CHRIST IN WINTER: Reflections on Faith and Life for the Years of Winter…
500 years ago, on the just past Oct. 31, an obscure Augustinian friar named Martin Luther nailed a list of 95 points on the door of the church in Wittenberg, Germany. The “theses” detailed the ways in which he felt the Roman Catholic Church needed to be reformed.
At the time there were basically only two forms of Christian church, each calling itself Catholic, which means universal. There was the Eastern Church, usually called Orthodox, and the Western Church, centered in Rome. They had been basically one church, which deserved the title of “catholic,” since it was universal, but Eastern and Western Christians split in 1054 AD, basically over the pope--that is, whether to have one. The Eastern Church was against. 
The Rome church continued to call itself Catholic since it was “the only true church.” When the church refused to enact the badly needed reforms that Luther championed, he left, and his followers, ever since, have been known as Lutherans. That was the start of what we call The Reformation, because Luther did not want to divide the church, he just wanted to reform it.
At the same time Luther was trying for reform in Germany, John Calvin was working for it in Switzerland. To distinguish his followers from Luther’s, they were known as “Reform” or “Reformed,” simply meaning people of The Reformation who were not specifically Lutherans. Those are folks we know today as Presbyterians.
When John Knox tried to bring the Reformation to Scotland, he ran into a lot of trouble, like people trying to kill him, so he fled to Calvin’s Geneva to let things cool down. There he became convinced of the truth of Calvin’s approach and took the “Reformed” back to Scotland, which is known even today as a Presbyterian stronghold because of Knox’s work.
McFarland is a Scottish name, and my family was Presbyterian. My father, though, married a Methodist, so that is what I am, which is a real advantage at family reunions, because all those Presbyterians are predestined to eat healthily, but we Methodists, being of the free will persuasion, are able to choose freely as many pieces of pie as we want. 
Now there are many Presbyterian denominations. In the town where I live, we have three different types, and as the saying goes—One is United, one is Reformed, and one is neither united nor reformed.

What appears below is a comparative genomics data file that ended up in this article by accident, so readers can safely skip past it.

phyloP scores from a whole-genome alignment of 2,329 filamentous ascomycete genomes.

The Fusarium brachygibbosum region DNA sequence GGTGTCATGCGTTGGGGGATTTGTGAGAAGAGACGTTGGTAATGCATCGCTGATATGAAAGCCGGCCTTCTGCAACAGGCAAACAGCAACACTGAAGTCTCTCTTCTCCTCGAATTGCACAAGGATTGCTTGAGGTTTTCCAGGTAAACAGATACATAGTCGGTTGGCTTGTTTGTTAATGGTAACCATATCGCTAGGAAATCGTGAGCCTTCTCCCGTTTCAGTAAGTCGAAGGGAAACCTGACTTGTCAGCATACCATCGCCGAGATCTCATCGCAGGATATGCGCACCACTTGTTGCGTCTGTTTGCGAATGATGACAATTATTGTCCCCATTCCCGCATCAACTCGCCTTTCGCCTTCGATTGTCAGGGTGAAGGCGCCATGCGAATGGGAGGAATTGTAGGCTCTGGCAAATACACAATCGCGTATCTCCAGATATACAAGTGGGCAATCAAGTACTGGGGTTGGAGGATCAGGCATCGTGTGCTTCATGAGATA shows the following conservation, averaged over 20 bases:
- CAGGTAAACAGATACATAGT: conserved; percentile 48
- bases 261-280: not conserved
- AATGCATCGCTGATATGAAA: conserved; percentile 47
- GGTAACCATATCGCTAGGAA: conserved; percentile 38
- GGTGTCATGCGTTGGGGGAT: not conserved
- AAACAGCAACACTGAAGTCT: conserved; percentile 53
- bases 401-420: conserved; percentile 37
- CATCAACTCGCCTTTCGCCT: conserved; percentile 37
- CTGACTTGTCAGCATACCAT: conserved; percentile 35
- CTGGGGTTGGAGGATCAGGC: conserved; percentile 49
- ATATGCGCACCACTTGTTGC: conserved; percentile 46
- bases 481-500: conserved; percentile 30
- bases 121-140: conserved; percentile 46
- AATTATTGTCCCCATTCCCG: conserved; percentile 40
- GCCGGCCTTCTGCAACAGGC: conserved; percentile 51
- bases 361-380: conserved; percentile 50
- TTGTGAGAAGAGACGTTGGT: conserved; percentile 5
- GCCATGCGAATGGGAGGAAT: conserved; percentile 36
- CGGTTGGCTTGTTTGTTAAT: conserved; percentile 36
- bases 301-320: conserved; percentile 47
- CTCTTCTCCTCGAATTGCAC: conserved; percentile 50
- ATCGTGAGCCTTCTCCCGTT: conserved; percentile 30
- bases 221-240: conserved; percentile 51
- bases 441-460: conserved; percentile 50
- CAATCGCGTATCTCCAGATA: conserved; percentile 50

The forebears of the one known as Reformed came directly to South Carolina from Scotland, because, unlike other Presbyterians in Scotland, they refused to admit any king but Jesus, and so were persecuted by the English king, who ruled Scotland. Like so many other immigrants, they came to America looking for religious freedom.
Because they were so convinced that King Jesus brought freedom to all, they were opposed to slavery, on Biblical grounds. They wanted to free the slaves, but it was illegal in South Carolina even to buy a slave and set himher free, so they moved to southern Indiana, where they ran the Underground Railroad, along with the Quakers, and an occasional renegade Methodist or Baptist.
I learned much of this when Richard Holdeman, who has a PhD in biology, as well as his Doctor of Ministry degree, and is a biology professor at IU as well as the pastor of the local Reformed Presbyterian church, spoke recently to us Methodists and told us the story of his people.
It’s a great story, and it says that often when the church is at its best, it’s underground.
I occasionally tweet as yooper1721.
1] The split was known as The Great Schism. When we were high school freshmen, we learned about it in World History, with Coach Delbert Disler. Since the coach’s favorite sports writer was Dan Scism of The Evansville Courier, we began to refer to him as “The Great Scism.”
2] A gross misuse of “predestination,” which has only to do with whether a person will go to heaven or hell when they  die, not anything else. Predestination is not fatalism, as in what you have to eat at reunions. I still like having free will at those, though.
3] I hate the singular “they,” but we seem to be stuck with it, and no one else will use the himher or shehe words I thought up, except for former IU basketball player, Will Sheehey, which is pronounced as Shehee.
Spoiler Alert: If you have read this column in the last 3 months, all that follows is old news:
I stopped writing this column for a while, for several reasons. It wasn’t until I had quit, though, that I knew this reason: I did not want to be responsible for wasting your time. If I write for others, I have to think about whether it’s worthwhile for you to read. If I write only for myself, it’s caveat emptor. If you choose to read something I have written, but I have not advertised it, not asked you to read it, and it’s poorly constructed navel-gazing drivel, well, it’s your own fault. Still, I apologize if you have to ask yourself, “Why did I waste time reading this?”
Also writing it keeps me sane, almost.
Katie Kennedy is the rising star in YA lit. [She is also our daughter.] She is published by Bloomsbury, which also publishes lesser authors, like JK Rowling. Her new book, What Goes Up, came out July 18. It’s published in paper, audio, and electronic, and available from B&N, Amazon, Powell’s, etc.
Two problems with writing a blog for old people: an ever smaller # of available people, who can’t remember to click on the blog link.